• Jian-Hua HAO, Sheng QIANG, Qian-Qian LIU, Fei CAO
    J Syst Evol. 2009, 47(3): 245-254.
    Conyza sumatrensis (Retz.) E. Walker, a member of Asteraceae, is a highly invasive species. However, its reproduction biology remains poorly known. To understand the role of reproductive traits in successful invasion of the species, we studied several traits of its reproductive system: the miniature capitulum and gynomonoecious sexual system, the biology and phenology of capitula and florets, pollen/ovule ratio, the mating system (self-compatibility), flower visitors, physical traits and dispersal potential of achenes, germination potential of achenes from manually pollinated capitula, and the association of these traits with invasiveness. Our study showed that the reproductive traits of autonomous seed production, versatile mating system of self- and cross-pollination, and generalized pollination system might contribute to the species' successful invasive capability. The invasiveness was further enhanced by the high and rapid production of achenes, as well as the high percentage, rapid germination rate and high dispersal capability of achenes. It was concluded that in annual or winter-annual weeds, autonomous seed production contributed significantly to the invasiveness of the species.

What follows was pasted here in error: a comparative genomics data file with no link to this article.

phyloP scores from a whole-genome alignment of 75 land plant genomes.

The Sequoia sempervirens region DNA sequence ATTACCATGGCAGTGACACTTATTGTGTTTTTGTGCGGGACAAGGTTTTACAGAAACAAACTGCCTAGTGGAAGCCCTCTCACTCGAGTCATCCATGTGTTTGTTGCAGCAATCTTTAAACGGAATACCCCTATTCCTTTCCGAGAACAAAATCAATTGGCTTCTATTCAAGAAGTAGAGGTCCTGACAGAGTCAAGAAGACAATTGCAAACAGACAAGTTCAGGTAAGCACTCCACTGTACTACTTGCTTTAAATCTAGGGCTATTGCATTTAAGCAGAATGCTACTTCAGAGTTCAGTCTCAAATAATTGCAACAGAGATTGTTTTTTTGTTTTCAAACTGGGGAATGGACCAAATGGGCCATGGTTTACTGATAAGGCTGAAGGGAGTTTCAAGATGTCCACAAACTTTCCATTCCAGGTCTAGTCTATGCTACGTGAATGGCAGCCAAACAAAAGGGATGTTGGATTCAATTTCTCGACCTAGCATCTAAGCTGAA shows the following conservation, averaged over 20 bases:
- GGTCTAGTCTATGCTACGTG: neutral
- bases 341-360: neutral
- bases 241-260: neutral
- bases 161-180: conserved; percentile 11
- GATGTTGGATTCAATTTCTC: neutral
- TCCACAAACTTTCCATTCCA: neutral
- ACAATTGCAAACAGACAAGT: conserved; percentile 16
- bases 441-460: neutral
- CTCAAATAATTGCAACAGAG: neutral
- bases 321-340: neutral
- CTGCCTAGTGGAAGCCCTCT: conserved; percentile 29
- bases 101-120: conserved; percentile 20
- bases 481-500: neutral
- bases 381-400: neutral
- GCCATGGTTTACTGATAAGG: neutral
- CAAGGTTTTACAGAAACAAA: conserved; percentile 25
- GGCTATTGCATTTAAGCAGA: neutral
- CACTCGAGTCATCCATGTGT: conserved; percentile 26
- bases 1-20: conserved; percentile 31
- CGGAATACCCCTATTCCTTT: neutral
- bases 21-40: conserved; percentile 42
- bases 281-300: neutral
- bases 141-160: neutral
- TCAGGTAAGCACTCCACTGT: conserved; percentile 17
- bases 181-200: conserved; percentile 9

• Xu-Mei WANG, Dong-Ye YANG, Yong-Zhen TIAN, Peng-Fei TU, Qi-Shi SUN, Xiao-Bo LI
    J Syst Evol. 2009, 47(3): 255-262.
    Haloxylon ammodendron (C. A. Mey.) Bunge is a host for the holoparasitic plant Cistanche deserticola Y. C. Ma, the original source of medicinal material known as Herba Cistanchis. The inter-simple sequence repeat marker was used to assess the genetic variations and relationships among six accessions of H. ammodendron with a total of 120 individuals collected from three localities in the Alxa Desert, Inner Mongolia, China. At each locality, individuals both parasitized (PP) by C. deserticola and non-parasitized (NP) were sampled. The results showed that Nei's gene diversity and Shannon's index of PP accessions were higher, but were not significantly different, from those of NP accessions. An unweighted pair-group method arithmetic average dendrogram showed two clusters, one that included all PP accessions, and the other the NP accessions. Genetic differentiation therefore existed between PP and NP accessions, which might be attributed to low gene flow between the NP and PP groups (Nm<1). However, the relationship between genetic distance and geographic distance within each group, although not statistically significant in this study, might be associated with high gene flow in both the NP and PP groups.